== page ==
This project is continued from Part 2.
Laying New Tile:
Before you begin, decide how you want to layout the field pattern (on the diagonal or square with the walls). The focal point is typically the most visible tile, which in my case the doorway. I was careful to continue the existing field pattern from the master bedroom so it “walked” evenly into the bathroom. Mark a centerline on the floor as a reference to keep the tiles aligned with the room.
Walls: I tile the walls first to avoid dropping thinset mortar on the floor. Work from the bottom row upwards. The Laticrete thinset holds fast. In 10 minutes, you can’t pull the tile off the wall.
Floors: Lay the center-most tiles first for faster progress. I wait and make all my cuts last for the edge tiles against the walls.
I do these steps when laying tile:
- Level the old grout lines with a an even coat of thinset using the smooth side of the trowel in an area about 3 feet by 3 feet.
- Spread a layer of mortar on the floor or wall with the notched side of the towel.
- Butter the back of the tile with a shallow coat of thinset so I wouldn’t have a dry surface.
- Place the tile with a slight twisting motion while pressing down with my weight. A rubber mallet is helpful for making small adjustments in position.
- Use the carpenter’s square to mark lines for cuts. In addition to straight cuts, the tile saw can also for ‘nibbling’ out small curves and notches if applied carefully without light pressure on the blade.
- Use the 5 foot straight edge to check the tiles are even with one another in several directions and the rows are straight.
It helps to keep a pump spray bottle of water and moisten the thinset every 10 minutes or so. The thinset wicks water away very quickly and the surface layer turns light gray as it dries.
After each 3×3 foot section is laid, tap each tile with the back of the screw driver, listening for hollow-sounding areas. A hollow-sounding area indicates the tile is not properly set. If hollow, pull up the tile, reapply thinset and place again.
Tiling the walls. Notice the plastic shims on the floor beneath the bottom row of tile to maintain a level row.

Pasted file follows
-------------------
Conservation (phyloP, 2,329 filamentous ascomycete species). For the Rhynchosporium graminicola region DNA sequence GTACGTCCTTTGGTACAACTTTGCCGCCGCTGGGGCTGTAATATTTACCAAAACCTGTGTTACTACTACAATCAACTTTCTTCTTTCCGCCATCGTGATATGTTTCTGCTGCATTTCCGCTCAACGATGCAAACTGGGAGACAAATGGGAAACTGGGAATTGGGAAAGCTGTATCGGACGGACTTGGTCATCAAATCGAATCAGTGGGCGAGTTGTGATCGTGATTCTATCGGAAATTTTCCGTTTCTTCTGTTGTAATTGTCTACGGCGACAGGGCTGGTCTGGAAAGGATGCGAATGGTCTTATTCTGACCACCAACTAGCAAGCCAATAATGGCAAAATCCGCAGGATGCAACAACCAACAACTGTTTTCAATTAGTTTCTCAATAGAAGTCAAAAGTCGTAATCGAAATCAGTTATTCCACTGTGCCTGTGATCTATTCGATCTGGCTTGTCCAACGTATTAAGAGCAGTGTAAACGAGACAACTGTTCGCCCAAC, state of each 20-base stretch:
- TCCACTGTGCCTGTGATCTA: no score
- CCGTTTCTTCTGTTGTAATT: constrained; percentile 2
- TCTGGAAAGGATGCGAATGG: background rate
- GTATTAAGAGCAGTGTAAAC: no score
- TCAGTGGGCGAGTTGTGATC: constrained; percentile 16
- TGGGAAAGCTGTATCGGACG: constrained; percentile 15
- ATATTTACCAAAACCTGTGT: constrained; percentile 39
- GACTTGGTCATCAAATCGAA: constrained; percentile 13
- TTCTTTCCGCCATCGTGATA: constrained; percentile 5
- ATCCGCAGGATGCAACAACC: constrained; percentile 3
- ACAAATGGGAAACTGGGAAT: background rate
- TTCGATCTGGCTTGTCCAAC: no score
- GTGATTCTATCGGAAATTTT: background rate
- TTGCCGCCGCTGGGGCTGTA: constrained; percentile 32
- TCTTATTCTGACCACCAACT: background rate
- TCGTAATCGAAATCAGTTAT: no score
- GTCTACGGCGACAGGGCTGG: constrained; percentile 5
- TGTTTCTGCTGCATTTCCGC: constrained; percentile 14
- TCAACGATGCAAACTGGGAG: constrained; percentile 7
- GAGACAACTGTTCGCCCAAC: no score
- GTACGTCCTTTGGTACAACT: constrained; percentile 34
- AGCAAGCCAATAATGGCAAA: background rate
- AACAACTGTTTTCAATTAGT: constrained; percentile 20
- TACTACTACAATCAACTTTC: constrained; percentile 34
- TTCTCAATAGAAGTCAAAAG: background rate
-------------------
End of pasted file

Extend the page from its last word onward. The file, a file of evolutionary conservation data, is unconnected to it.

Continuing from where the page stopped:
Liberal use of tile spacers (plastic white crosses) is essential to maintain proper spacing between tiles. Use the carpenter’s level to ensure each tile is level and plumb in both directions.
The listello (decorative accent tiles) row is set and holes cut for plumbing fixtures.
Detail of the shower floor. The drain is masked off with tape to keep out dirt. The original sloping mortar bed was kept to direct water to the drain.
Tile has been placed around the Jacuzzi and marble cap on the shower knee wall. I used the flat pry bar to gently lift the edge of the fiberglass bathtub to set the tile underneath the rim.
Floor and walls are ready for grouting.
Shower stall walls and floor tile completed. Remember to mark and cut the notch for the soap dish before setting the adjacent wall tiles in thinset, as it is very difficult (and dusty) to notche the tiles after they have been cemented to the wall.
I kept the original vanity cabinet base, as there was nothing wrong with the layout, drawers or storage capacity. My solution was to:
- Remove the original white porcelain sinks, faucets and formica laminate-over-particle board vanity countertop.
- Rebuild the countertop using Hardibacker cement board. This provide a stiff and strong foundation for the tile.
- Finish the countertop with matching porcelain tile.
- Install copper sinks and faucets.
- Paint the white cabinet face a nice dark shade of brown with oil-based enamel.
The tearout of the old sinks, faucets and countertop was quick and easy. Do remember to shut off the hot & cold water supply valves under the sink before disconnecting the faucets.
In this photo, the countertop field tiles and v-cap edge pieces have been set. Holes have been cut for the sinks and faucets for trial fitting. The backsplash tiles have been stood loosely against the wall to layout the pattern. Tip: The hollow pocket on the backside of v-cap must be packed with mortar before setting to prevent breakage from routine bumps and knocks in everyday use. I found the cured v-cap to be very durable.
A closeup of HP Austin hand-hammered pure copper sink. The cost of this sink in in the $600 range. An acid aging kit was applied to achieve an “old penny” darker finish.
Almost done! The final step is paint the white cabinets an attractive dark brown with oil-based enamel paint. Oil based enamel was chosen for it’s durability.
The remodeled bathroom vanity in Italian porcelain tile and copper sinks turned out beautifully! The mirrored medicine cabinet is by Robern.
I was very pleased with the remodeling results. I saved about 50% to 75% compared to what a contractor would have charged by doing it myself. On the minus side, the work was strenuous and hard on the knees and lower back. Overall I enjoyed the experience and would do it again.
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